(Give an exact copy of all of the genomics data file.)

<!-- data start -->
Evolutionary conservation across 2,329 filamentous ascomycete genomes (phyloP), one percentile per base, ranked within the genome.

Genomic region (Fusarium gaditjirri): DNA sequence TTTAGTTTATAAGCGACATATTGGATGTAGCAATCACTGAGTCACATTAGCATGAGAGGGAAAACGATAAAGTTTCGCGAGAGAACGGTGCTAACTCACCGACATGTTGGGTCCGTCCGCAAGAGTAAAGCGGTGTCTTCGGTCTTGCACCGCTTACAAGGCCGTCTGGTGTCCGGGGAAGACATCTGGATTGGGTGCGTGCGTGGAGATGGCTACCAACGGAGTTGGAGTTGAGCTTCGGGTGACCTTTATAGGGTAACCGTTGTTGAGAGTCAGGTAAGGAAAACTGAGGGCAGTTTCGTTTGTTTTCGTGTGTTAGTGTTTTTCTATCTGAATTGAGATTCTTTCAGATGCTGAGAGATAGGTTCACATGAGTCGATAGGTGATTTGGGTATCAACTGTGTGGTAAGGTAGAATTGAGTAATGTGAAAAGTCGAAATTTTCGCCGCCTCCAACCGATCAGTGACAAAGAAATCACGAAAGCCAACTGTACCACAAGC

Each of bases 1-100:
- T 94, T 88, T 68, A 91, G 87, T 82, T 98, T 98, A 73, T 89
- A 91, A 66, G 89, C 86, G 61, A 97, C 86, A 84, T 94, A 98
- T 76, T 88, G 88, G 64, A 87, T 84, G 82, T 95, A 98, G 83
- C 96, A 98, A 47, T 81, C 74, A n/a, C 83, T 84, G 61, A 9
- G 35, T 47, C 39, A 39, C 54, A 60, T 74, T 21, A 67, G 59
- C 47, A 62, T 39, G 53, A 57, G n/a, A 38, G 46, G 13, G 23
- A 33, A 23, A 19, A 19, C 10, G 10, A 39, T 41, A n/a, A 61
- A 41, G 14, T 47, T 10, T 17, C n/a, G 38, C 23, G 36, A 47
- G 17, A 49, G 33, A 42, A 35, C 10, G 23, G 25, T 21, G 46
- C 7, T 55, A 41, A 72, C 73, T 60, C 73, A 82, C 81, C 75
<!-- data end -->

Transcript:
Evolutionary conservation across 2,329 filamentous ascomycete genomes (phyloP), one percentile per base, ranked within the genome.

Genomic region (Fusarium gaditjirri): DNA sequence TTTAGTTTATAAGCGACATATTGGATGTAGCAATCACTGAGTCACATTAGCATGAGAGGGAAAACGATAAAGTTTCGCGAGAGAACGGTGCTAACTCACCGACATGTTGGGTCCGTCCGCAAGAGTAAAGCGGTGTCTTCGGTCTTGCACCGCTTACAAGGCCGTCTGGTGTCCGGGGAAGACATCTGGATTGGGTGCGTGCGTGGAGATGGCTACCAACGGAGTTGGAGTTGAGCTTCGGGTGACCTTTATAGGGTAACCGTTGTTGAGAGTCAGGTAAGGAAAACTGAGGGCAGTTTCGTTTGTTTTCGTGTGTTAGTGTTTTTCTATCTGAATTGAGATTCTTTCAGATGCTGAGAGATAGGTTCACATGAGTCGATAGGTGATTTGGGTATCAACTGTGTGGTAAGGTAGAATTGAGTAATGTGAAAAGTCGAAATTTTCGCCGCCTCCAACCGATCAGTGACAAAGAAATCACGAAAGCCAACTGTACCACAAGC

Each of bases 1-100:
- T 94, T 88, T 68, A 91, G 87, T 82, T 98, T 98, A 73, T 89
- A 91, A 66, G 89, C 86, G 61, A 97, C 86, A 84, T 94, A 98
- T 76, T 88, G 88, G 64, A 87, T 84, G 82, T 95, A 98, G 83
- C 96, A 98, A 47, T 81, C 74, A n/a, C 83, T 84, G 61, A 9
- G 35, T 47, C 39, A 39, C 54, A 60, T 74, T 21, A 67, G 59
- C 47, A 62, T 39, G 53, A 57, G n/a, A 38, G 46, G 13, G 23
- A 33, A 23, A 19, A 19, C 10, G 10, A 39, T 41, A n/a, A 61
- A 41, G 14, T 47, T 10, T 17, C n/a, G 38, C 23, G 36, A 47
- G 17, A 49, G 33, A 42, A 35, C 10, G 23, G 25, T 21, G 46
- C 7, T 55, A 41, A 72, C 73, T 60, C 73, A 82, C 81, C 75